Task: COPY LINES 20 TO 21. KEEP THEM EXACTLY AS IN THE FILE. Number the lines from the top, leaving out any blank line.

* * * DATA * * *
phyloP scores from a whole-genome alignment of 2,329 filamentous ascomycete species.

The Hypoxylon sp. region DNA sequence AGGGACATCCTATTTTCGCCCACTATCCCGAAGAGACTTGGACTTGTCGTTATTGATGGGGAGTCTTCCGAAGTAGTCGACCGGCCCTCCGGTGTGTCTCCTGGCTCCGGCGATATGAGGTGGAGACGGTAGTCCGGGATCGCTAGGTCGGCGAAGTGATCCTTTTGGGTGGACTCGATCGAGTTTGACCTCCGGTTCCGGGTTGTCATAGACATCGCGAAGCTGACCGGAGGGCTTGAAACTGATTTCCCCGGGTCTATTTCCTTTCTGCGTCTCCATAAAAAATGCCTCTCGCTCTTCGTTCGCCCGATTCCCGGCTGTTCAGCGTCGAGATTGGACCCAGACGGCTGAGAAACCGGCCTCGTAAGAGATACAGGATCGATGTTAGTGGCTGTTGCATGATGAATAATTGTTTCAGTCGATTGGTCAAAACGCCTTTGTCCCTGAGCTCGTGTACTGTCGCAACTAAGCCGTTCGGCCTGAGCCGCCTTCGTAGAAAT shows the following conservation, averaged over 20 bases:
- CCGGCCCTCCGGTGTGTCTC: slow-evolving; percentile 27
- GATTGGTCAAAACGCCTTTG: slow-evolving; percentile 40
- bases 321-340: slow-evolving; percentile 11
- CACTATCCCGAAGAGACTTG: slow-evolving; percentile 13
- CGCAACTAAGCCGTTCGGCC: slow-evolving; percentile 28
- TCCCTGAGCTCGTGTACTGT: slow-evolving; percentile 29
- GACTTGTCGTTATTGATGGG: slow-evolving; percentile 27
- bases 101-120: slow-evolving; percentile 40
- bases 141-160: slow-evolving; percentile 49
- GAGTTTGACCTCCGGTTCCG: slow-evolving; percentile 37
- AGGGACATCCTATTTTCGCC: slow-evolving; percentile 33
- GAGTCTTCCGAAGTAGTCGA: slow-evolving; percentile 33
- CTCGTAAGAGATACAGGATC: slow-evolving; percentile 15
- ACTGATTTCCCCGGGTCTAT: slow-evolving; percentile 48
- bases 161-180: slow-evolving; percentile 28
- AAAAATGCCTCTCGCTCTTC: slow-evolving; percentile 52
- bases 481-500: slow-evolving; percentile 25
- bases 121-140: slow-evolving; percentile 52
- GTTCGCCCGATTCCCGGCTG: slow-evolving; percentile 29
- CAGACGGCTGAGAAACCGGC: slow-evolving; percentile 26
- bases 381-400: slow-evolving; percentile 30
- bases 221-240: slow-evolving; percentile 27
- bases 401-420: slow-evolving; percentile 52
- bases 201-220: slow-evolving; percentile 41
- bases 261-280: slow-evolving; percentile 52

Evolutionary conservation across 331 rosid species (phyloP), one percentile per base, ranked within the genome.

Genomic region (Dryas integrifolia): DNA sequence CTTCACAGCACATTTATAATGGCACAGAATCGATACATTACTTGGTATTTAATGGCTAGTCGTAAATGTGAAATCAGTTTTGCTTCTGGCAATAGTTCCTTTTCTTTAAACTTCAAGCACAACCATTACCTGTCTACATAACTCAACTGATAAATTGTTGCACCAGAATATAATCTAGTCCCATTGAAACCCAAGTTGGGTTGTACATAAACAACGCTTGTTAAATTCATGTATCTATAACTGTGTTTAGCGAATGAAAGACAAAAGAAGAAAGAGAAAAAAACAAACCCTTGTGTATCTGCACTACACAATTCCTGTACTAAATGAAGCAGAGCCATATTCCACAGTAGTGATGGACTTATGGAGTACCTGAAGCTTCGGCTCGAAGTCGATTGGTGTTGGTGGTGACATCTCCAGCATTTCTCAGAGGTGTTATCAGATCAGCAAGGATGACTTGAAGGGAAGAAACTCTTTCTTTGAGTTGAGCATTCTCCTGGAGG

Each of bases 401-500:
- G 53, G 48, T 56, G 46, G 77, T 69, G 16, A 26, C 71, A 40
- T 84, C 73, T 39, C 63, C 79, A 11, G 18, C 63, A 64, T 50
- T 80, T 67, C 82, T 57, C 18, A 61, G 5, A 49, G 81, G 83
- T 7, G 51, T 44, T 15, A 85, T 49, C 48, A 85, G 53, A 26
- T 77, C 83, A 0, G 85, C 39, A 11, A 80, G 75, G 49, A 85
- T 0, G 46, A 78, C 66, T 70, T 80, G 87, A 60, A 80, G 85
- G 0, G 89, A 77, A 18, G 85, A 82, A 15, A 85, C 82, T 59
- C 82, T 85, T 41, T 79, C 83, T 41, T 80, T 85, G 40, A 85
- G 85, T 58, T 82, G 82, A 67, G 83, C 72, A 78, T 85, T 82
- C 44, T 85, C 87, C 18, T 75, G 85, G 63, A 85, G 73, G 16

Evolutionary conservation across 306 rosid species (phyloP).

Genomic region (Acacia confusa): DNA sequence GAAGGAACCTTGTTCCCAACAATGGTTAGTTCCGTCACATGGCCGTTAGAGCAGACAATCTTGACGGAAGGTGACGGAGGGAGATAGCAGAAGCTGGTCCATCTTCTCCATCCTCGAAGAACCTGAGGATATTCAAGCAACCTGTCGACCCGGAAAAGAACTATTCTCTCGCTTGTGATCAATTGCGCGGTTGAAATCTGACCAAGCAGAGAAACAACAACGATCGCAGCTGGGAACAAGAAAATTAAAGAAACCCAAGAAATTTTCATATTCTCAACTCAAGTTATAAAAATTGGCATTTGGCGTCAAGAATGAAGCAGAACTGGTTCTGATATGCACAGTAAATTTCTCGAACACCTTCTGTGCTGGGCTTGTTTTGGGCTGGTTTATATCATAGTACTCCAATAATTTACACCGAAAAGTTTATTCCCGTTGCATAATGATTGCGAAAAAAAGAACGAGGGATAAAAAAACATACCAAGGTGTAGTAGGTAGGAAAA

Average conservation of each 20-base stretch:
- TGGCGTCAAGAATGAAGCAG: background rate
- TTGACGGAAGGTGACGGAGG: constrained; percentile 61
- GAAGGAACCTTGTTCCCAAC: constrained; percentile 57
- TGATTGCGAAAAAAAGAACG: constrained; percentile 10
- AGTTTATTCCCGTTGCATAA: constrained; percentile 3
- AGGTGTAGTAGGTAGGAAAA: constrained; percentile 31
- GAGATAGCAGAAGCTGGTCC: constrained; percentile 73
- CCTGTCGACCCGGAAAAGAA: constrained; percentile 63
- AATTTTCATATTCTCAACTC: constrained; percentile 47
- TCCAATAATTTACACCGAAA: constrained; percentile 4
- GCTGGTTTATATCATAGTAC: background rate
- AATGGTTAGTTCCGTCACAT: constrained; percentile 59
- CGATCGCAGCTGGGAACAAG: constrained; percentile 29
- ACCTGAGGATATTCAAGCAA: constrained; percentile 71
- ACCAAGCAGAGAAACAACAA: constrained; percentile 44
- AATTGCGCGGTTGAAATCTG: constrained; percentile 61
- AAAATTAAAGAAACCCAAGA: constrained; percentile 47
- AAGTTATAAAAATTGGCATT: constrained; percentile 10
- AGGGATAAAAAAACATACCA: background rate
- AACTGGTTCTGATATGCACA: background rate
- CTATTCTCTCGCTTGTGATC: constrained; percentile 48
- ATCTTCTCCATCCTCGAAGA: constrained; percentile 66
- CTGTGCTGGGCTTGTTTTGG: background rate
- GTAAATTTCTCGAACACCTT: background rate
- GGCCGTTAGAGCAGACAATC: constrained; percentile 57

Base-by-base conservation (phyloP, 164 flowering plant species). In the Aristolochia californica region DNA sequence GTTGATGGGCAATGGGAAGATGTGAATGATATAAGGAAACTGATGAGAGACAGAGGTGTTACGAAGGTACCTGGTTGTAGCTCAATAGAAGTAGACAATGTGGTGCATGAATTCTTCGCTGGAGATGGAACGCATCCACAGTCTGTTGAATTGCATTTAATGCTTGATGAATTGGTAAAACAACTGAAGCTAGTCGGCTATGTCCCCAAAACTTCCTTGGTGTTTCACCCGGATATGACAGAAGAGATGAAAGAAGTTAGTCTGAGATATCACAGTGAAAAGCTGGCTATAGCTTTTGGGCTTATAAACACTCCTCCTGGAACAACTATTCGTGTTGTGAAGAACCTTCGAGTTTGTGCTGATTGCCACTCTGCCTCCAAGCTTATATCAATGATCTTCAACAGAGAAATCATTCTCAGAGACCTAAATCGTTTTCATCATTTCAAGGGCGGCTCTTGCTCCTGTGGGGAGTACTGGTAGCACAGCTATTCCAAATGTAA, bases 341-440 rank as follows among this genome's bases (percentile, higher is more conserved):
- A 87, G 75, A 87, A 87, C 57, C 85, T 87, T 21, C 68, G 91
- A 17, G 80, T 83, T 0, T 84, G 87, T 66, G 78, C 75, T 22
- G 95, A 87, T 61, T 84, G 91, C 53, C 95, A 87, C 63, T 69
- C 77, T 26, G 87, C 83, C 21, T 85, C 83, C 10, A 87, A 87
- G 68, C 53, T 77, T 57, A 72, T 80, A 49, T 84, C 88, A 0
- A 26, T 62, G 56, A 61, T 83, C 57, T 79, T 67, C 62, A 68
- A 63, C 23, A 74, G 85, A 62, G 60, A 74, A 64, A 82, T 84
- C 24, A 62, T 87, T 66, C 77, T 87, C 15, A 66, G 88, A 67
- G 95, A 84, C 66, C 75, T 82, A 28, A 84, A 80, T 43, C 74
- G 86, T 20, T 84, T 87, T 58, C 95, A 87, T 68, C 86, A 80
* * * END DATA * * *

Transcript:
- bases 121-140: slow-evolving; percentile 52
- GTTCGCCCGATTCCCGGCTG: slow-evolving; percentile 29